On March 3, 1990, I along with five other explorers from six different countries and our 42 sled dogs completed the first-ever dogsled crossing of the Antarctic continent.
I, along with Jean-Louis Etienne from France, led this expedition, traveling 3,741 miles in seven months, enduring temperatures as low as -54F and winds as high as 100 mph.
This expedition had an important mission – saving Antarctica.
Following the expedition, the team members met with heads of state in France, China, Russia, Japan and the U.S. calling for the ratification of the 1961 Antarctic Treaty. The Treaty was ratified in 1991, protecting Antarctica from oil and mineral exploration and preserving it for science.
The Trans-Antarctica Expedition could not be replicated today: not only have dogs been banned from Antarctica, but the Larsen A and B Ice Shelves, on which the team traveled for a month, no longer exist, their demise a major indication of the impacts of climate change.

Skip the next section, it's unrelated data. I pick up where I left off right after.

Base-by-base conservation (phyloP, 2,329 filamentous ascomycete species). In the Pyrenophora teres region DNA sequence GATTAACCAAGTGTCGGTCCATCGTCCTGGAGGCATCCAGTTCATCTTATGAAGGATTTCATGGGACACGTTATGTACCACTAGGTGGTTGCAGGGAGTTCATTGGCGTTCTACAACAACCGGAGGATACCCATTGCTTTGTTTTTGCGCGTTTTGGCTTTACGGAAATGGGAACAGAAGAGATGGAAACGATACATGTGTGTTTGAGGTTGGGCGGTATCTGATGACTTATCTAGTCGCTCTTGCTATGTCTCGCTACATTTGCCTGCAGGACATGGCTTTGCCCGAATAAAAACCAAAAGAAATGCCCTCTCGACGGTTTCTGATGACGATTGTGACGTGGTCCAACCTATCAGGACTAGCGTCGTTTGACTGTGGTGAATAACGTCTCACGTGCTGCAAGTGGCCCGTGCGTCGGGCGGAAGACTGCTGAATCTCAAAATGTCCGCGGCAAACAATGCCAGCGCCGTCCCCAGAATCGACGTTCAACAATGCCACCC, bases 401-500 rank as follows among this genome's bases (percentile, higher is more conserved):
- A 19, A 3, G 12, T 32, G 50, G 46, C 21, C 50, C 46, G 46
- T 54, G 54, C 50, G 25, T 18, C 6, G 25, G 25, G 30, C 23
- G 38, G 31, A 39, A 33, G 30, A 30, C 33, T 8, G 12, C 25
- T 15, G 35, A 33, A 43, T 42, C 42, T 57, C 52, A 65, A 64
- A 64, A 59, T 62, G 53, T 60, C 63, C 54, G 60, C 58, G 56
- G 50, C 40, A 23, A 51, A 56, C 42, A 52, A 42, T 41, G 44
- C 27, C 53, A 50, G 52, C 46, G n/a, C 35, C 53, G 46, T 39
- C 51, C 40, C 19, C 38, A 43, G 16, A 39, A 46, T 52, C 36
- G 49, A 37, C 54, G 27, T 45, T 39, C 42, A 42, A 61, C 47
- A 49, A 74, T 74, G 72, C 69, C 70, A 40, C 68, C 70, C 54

The first hand witnessing of this devastation and my life-long calling as an educator led me to found the Will Steger Foundation to educate and empower citizens and policy makers to engage in solutions for climate change. The Foundation is celebrating it’s 10 year anniversary.
On a parallel path, I have continued to build my homestead in Ely, Minnesota as the place where I plan and prepare for all of my expeditions. Created out of this long history and in its final stages of completion, this now named Steger Wilderness Center is the place where I put my expedition-based thinking and work to practical use. Over the years it was built by master craftsmen and student apprentices that gathered every summer and were inspired by the wilderness setting.
My method for connecting the expedition way of working to others is simple: a lofty aim, pure intention, planning for every extreme, dogged resilience, and belief in the team.